How Edge NQ Works
The basic functions of the Edge NQ are controlled via a heavy, large remote control, which is as elegant as the device itself. It provides access to four presets such as playlists or online radio. To go further, you have to go through the mobile application.
Cambridge asks us to download the Edge app which will carry out an update by downloading the Chromecast function. Then we switch to the StreamMagic app which is used by all of the brand's networked devices.
This app is divided across four screens: recent listens, devices, media and web radio. The first screen lists the latest radio stations listened to as well as your most-used sources. It provides access to music apps that are not integrated into the app. Qobuz is on the media screen, at the same level as DLNA servers on the network and content accessible through the USB port.
All the usual Qobuz functions are directly available in the Cambridge StreamMagic app for better user convenience: new releases, selections, bestsellers, etc. And, of course, your favourites, playlists and purchases.
The app does not offer any audio settings for the Edge NQ. However, you can adjust the standby delay, screen brightness, maximum volume limit or audio output mode: fixed or pre-amplified. Apart from this app, you can use other channels for electronic audio playback such as Chromecast, AirPlay 2, UPnP/DLNA and Roon.
We used the Edge NQ in streamer and pre-amplifier mode directly connected to our stereo via XLR connections, and our standard Dynaudio speakers. The soundstage unfolds in three dimensions, offering beautiful staging. On the jazz track Herman's Habit from the La La Land soundtrack, the different instruments each take up their own place, with space and breathing room. The drums are a little to the right, the piano in front and on the left, the brass is behind, on the left and right: each of them is made easy to follow thanks to the Edge NQ's high-level powers of discernability.
We continue with relaxed listening, without any aggression: Bad Guy by Billie Eilish despite the track's involved production. The lead singer as well as the backing vocalists at the ends of the stage enjoy both warmth and flawless precision. There is also authority in the bass: no frequency is muted; there is roundedness, agility and seamless nuance. The impact is accurate and realistic. The soundstage extends in depth to virtually break the boundaries of the wall behind our speakers.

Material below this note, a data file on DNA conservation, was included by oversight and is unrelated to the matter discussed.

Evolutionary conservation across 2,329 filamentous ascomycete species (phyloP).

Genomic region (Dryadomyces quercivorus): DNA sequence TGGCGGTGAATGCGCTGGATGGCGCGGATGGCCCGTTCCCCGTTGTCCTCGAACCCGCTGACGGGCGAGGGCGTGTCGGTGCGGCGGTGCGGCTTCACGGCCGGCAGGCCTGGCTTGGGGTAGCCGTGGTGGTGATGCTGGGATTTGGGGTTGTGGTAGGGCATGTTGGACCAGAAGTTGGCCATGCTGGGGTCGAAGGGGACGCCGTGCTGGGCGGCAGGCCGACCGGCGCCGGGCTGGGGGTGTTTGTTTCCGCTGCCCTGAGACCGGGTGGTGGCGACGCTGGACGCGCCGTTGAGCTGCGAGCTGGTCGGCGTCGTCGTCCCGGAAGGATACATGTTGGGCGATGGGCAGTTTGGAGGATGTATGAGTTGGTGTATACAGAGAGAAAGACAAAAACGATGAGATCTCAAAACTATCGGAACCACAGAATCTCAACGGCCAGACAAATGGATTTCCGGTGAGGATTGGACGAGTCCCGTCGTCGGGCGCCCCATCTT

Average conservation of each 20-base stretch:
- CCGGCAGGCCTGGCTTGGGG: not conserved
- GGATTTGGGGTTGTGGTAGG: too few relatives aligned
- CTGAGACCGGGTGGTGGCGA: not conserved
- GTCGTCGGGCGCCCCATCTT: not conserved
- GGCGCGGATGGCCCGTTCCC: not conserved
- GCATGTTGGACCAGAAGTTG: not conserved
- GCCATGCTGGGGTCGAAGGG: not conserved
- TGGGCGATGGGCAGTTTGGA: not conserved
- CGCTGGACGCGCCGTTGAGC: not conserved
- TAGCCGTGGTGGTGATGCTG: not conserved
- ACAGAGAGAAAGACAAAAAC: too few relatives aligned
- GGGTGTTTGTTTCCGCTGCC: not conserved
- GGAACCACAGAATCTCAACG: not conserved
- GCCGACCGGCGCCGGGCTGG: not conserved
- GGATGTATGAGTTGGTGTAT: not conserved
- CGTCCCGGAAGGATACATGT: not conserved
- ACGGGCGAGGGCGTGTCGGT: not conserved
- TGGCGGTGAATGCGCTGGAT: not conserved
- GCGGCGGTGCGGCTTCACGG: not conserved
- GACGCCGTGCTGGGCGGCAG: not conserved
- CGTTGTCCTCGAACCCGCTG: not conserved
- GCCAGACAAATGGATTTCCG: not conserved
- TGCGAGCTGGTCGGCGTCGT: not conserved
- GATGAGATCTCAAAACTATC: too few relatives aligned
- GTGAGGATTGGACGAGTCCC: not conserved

The Edge NQ is also comfortably able to support vocals in the lower mids and give them the necessary foundation, and therefore a little additional hint of realism. Singer Stacey Kent on the track Photograph takes on great presence. This powerful low mid delivers the foundation necessary to bring us closer to the conditions of a live performance. We enjoy the same experience with Lianne La Havas on her latest album Live at The Roundhouse. Listening to Bittersweet gives us a superb sensation of presence where Lianne's voice and the accompanying guitar virtually fill our listening room.
The Edge NQ also rewards us with mastery of great ensemble pieces on the soundtrack of Wonder Woman 84 by Hans Zimmer. The orchestra is projected a long way from the speakers with true musical power right across the spectrum. The cohesion across registers is excellent, from the highest notes of the brass and strings to the depths of the bass of the percussion. The female choirs which punctuate the ensemble are as if suspended in the room.
The Pros :
Warm and peaceful listening
Quantity of sources
Full network connectivity
The Cons :
It's a shame the screen does not show the volume level
The Cambridge Edge NQ is a device with high-end manufacturing quality and many different capabilities. It brings together both analogue and digital sources. It also handles sound from the TV via HDMI. So you can connect everything you own to it, from turntable to PC. Its summary interface on the front is complemented by a sufficiently complete mobile application. And if the latter does not suit you, many alternatives are available thanks to the broad range of network audio protocols the device supports. Its sound signature is both airy and warm. The sound stage is comfortable, the low mid-range ensures excellent foundations. The end result is more about the sensation of presence than about extreme definition. Which is no bad thing!